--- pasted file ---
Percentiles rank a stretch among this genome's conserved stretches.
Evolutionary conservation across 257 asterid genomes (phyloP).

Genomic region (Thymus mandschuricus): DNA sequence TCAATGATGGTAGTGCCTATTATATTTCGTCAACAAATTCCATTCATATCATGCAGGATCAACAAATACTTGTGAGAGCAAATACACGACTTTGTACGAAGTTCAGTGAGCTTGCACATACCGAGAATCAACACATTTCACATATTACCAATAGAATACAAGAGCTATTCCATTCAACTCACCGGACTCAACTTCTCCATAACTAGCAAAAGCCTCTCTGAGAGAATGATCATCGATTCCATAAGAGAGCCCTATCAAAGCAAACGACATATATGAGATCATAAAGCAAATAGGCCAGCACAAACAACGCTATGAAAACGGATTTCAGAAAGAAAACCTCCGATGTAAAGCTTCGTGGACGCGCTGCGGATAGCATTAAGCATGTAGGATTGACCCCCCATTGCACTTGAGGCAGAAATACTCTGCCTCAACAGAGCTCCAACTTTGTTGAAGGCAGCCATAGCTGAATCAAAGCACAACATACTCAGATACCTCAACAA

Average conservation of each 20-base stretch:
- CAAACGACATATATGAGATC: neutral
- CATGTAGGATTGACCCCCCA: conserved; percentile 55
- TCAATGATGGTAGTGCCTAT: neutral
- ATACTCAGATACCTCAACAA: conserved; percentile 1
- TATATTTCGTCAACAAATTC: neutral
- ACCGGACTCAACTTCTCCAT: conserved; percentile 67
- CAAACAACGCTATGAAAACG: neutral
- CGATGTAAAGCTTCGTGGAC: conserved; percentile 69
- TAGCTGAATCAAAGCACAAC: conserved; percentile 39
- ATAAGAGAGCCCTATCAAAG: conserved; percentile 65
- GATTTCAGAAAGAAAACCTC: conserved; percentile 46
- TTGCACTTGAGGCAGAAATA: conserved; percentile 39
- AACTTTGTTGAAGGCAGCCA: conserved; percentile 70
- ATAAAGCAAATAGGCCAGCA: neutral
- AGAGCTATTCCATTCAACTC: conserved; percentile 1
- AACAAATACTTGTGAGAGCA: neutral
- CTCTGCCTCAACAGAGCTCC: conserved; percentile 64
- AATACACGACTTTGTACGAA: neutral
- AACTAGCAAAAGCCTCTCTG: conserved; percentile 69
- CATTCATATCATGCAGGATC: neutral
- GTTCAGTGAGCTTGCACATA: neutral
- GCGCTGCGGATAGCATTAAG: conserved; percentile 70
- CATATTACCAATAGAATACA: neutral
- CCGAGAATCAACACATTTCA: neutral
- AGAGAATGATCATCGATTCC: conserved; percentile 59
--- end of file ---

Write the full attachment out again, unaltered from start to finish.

Percentiles rank a stretch among this genome's conserved stretches.
Evolutionary conservation across 257 asterid genomes (phyloP).

Genomic region (Thymus mandschuricus): DNA sequence TCAATGATGGTAGTGCCTATTATATTTCGTCAACAAATTCCATTCATATCATGCAGGATCAACAAATACTTGTGAGAGCAAATACACGACTTTGTACGAAGTTCAGTGAGCTTGCACATACCGAGAATCAACACATTTCACATATTACCAATAGAATACAAGAGCTATTCCATTCAACTCACCGGACTCAACTTCTCCATAACTAGCAAAAGCCTCTCTGAGAGAATGATCATCGATTCCATAAGAGAGCCCTATCAAAGCAAACGACATATATGAGATCATAAAGCAAATAGGCCAGCACAAACAACGCTATGAAAACGGATTTCAGAAAGAAAACCTCCGATGTAAAGCTTCGTGGACGCGCTGCGGATAGCATTAAGCATGTAGGATTGACCCCCCATTGCACTTGAGGCAGAAATACTCTGCCTCAACAGAGCTCCAACTTTGTTGAAGGCAGCCATAGCTGAATCAAAGCACAACATACTCAGATACCTCAACAA

Average conservation of each 20-base stretch:
- CAAACGACATATATGAGATC: neutral
- CATGTAGGATTGACCCCCCA: conserved; percentile 55
- TCAATGATGGTAGTGCCTAT: neutral
- ATACTCAGATACCTCAACAA: conserved; percentile 1
- TATATTTCGTCAACAAATTC: neutral
- ACCGGACTCAACTTCTCCAT: conserved; percentile 67
- CAAACAACGCTATGAAAACG: neutral
- CGATGTAAAGCTTCGTGGAC: conserved; percentile 69
- TAGCTGAATCAAAGCACAAC: conserved; percentile 39
- ATAAGAGAGCCCTATCAAAG: conserved; percentile 65
- GATTTCAGAAAGAAAACCTC: conserved; percentile 46
- TTGCACTTGAGGCAGAAATA: conserved; percentile 39
- AACTTTGTTGAAGGCAGCCA: conserved; percentile 70
- ATAAAGCAAATAGGCCAGCA: neutral
- AGAGCTATTCCATTCAACTC: conserved; percentile 1
- AACAAATACTTGTGAGAGCA: neutral
- CTCTGCCTCAACAGAGCTCC: conserved; percentile 64
- AATACACGACTTTGTACGAA: neutral
- AACTAGCAAAAGCCTCTCTG: conserved; percentile 69
- CATTCATATCATGCAGGATC: neutral
- GTTCAGTGAGCTTGCACATA: neutral
- GCGCTGCGGATAGCATTAAG: conserved; percentile 70
- CATATTACCAATAGAATACA: neutral
- CCGAGAATCAACACATTTCA: neutral
- AGAGAATGATCATCGATTCC: conserved; percentile 59